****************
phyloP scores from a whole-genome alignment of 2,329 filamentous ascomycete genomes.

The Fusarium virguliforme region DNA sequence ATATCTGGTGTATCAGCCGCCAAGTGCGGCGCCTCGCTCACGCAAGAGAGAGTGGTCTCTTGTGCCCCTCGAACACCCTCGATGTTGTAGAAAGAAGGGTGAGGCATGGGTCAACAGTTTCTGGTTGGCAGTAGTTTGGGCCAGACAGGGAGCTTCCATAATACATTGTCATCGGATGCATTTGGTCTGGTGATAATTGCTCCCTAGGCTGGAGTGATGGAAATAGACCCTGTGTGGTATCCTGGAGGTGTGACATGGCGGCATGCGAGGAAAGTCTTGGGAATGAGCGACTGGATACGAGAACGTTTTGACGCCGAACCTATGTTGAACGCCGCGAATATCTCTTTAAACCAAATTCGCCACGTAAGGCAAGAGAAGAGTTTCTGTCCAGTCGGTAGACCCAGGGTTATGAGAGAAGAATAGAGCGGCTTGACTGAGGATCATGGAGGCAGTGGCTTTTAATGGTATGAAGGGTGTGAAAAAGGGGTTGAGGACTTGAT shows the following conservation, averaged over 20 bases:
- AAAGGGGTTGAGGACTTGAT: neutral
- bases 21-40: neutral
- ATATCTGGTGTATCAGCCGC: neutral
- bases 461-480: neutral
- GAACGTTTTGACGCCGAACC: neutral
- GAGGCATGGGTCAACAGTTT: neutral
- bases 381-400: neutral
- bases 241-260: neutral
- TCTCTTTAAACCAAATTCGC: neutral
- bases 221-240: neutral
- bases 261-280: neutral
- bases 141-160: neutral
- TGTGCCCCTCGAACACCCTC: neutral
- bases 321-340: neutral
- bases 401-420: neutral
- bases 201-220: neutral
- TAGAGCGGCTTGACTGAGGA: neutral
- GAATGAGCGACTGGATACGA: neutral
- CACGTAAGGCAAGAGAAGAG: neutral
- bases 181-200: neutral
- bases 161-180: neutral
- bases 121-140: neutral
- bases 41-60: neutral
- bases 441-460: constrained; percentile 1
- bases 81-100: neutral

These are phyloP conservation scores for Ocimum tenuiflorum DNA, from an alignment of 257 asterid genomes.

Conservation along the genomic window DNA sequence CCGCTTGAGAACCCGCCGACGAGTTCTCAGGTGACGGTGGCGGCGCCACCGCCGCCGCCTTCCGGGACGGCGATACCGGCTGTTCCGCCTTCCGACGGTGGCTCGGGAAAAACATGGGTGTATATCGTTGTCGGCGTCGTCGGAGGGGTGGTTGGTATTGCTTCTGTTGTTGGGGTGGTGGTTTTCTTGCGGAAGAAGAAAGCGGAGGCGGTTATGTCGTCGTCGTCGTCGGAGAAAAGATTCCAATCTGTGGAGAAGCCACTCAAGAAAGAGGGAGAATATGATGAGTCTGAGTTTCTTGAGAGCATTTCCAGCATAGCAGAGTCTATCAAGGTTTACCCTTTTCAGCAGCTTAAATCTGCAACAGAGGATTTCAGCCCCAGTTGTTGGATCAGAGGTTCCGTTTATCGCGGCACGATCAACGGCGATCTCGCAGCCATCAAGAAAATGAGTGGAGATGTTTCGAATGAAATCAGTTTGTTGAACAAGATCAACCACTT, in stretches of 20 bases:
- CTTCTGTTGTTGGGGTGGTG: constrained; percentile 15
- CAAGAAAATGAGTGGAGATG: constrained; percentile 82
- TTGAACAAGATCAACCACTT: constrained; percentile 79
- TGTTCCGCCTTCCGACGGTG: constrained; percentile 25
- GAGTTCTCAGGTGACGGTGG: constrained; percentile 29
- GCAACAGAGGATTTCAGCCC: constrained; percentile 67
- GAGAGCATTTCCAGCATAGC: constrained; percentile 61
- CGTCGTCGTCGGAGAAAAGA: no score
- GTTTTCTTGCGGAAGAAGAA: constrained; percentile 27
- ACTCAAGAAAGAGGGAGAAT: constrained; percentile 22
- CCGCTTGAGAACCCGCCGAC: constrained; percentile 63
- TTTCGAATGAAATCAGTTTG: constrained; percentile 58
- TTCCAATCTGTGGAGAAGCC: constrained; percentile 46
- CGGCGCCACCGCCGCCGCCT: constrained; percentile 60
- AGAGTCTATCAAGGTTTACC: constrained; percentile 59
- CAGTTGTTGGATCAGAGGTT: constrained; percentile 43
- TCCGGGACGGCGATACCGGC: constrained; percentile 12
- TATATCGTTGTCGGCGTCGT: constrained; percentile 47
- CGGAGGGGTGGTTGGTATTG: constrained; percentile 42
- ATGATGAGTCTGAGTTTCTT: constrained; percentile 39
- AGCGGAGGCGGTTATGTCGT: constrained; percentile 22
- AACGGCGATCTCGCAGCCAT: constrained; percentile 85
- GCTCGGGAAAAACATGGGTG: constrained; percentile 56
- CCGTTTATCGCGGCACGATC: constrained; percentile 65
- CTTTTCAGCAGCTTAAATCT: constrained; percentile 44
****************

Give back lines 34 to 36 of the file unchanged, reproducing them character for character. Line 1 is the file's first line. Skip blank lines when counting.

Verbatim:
- GAGTTCTCAGGTGACGGTGG: constrained; percentile 29
- GCAACAGAGGATTTCAGCCC: constrained; percentile 67
- GAGAGCATTTCCAGCATAGC: constrained; percentile 61